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Yonex Ezone 98 2022 Review

The Ezone is meant to suit all players – providing classic comfort with the signature Yonex sweet-spot. But does it deliver, and how does it play overall? Find out in this playtest and review.

Over 2022, Yonex began updating one of their main racket lines – the Ezone. The weapon of choice for Nick Kyrgios, Naomi Osaka and Belinda Bencic, the Ezone is meant to be an all-around racket for all skill levels.

The Ezone is now in its 7th generation, providing plush comfort and effortless power. It can be a popular choice for club players due to its versatility, suiting most playing styles.

The New Ezone Rackets

yonex ezone 98 2022 design


From the Spring to the late Summer of 2022, Yonex released a new range of Ezone rackets with light, ultra-light and junior variants. The main ones were:

Recent developments in the construction of the Ezone include 2G-Namd2 Speed graphite (carbon nanotubes in the throat of the racket), which give a softer feel and increased ball speed.

A new Aero Shape frame gives more flexibility, while a thicker beam maintains stability on contact.

Ezone Cosmetics

ezone 98 cosmetics

Compared with the 6th generation of Ezones, the 7th uses a darker pallet of blues as the primary colours, with a hint of shimmering turquoise to give it a classier look.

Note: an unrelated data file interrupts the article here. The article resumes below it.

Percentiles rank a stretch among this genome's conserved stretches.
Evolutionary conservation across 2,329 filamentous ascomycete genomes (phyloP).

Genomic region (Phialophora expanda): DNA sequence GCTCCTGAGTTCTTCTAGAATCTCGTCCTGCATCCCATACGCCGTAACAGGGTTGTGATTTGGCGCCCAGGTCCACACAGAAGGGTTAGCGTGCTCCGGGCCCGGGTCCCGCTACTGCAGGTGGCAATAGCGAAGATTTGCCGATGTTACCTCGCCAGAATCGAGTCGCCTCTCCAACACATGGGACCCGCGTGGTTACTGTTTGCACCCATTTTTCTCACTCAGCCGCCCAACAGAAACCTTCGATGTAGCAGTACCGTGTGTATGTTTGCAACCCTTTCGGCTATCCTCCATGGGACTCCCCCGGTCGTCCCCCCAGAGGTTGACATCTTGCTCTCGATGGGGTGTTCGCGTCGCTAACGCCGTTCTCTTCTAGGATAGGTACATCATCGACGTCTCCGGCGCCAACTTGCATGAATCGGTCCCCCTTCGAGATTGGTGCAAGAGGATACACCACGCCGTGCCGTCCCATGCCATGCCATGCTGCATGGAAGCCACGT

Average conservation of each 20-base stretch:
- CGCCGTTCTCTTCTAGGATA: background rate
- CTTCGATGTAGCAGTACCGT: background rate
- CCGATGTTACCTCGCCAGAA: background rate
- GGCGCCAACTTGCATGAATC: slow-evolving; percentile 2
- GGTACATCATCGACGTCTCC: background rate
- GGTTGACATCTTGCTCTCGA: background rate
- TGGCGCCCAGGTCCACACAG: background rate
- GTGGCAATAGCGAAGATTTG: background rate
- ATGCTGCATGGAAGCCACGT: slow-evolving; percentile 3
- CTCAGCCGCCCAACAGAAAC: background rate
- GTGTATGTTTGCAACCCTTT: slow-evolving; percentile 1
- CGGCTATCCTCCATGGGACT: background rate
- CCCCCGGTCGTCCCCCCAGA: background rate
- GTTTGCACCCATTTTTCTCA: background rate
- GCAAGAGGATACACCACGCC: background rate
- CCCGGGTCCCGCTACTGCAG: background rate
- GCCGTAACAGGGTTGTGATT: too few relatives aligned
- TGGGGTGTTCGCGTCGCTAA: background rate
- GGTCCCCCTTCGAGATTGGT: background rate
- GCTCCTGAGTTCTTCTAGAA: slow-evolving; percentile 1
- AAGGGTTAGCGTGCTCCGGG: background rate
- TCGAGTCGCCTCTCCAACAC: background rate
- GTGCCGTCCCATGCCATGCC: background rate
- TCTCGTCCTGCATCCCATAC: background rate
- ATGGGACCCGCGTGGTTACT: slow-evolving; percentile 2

The lighter colours are cut with bold navy-blue lines as the turquoise fades towards the bottom of the frame. Small details like the fins at the base of the throat, and the angles around the frame, portend to speed and manoeuvrability, which we’ll get to later but give the racket a sharp, sword-like style.

I love the bright silver Yonex stamps that adorn the base of the frame and the butt cap with the brand’s signature green. Even the vibration-dampening mesh on the underside of the frame appears sleek, with a gently opaque cover that neatly covers the exposed strings.

The frame and throat have a matte feel that is nice to hold when volleying or changing grip, with no chance of slipping.

Altogether, the racket looks luxurious and precise. The main physical difference between Yonex rackets, in general, and other brands, is their “Isometric” or oval-shaped frames that are supposed to increase the sweet spot by up to 7%.

ezone 98 2022

Specifications and Setup

  Yonex EZONE 98 2022 My EZONE 98
Head Size 98 in / 632.26 cm 98 in / 632.26 cm
Length 27in / 68.58cm 27in / 68.58cm
Unstrung Weight 10.8oz / 305g 10.8oz / 306.4g
Strung Weight 11.4oz / 323g 11.4 oz / 324.2g
Balance 12.79in / 32.49cm / 6 pts HL 12.75in / 32.39cm / 6 pts HL
Swingweight 318  
Stiffness 65 65
Beam Width 23.5mm / 24.5mm / 19.5mm 23.5mm / 24.5mm / 19.5mm
Composition  2G-NAMD SPEED/HM Graphite 2G-NAMD SPEED/HM Graphite
Racket Colors Blue Blue
Grip Type Yonex Synthetic Yonex Synthetic
String Pattern 16 Mains / 19 Crosses 16 Mains / 19 Crosses
String Tension 45-60 pounds 45-60 pounds

As usual, excellent quality control from Yonex here, and when a racket comes out of their factory in Japan, it is invariable close to the target specs.

Where the Ezone 98 Fits Within the EZONE Range

  Ezone 98 Ezone 100 Ezone 105 Ezone 110 Ezone Tour Ezone 98+ Ezone 100+
Head size 98 in2 100 in2 105 in2 110 in2 98 in2 98 in2 100 in2
Length 27 in 27 in 27 in 27.25 in 27 in 27.5 in 27.5
String pattern 16 x 19 16 x 19 16 x 19 16 x 18 16 x 19 16 x 19 16 x 19
Unstrung weight 305 g 300 g 275 g 255 g 315 g 305 g 300 g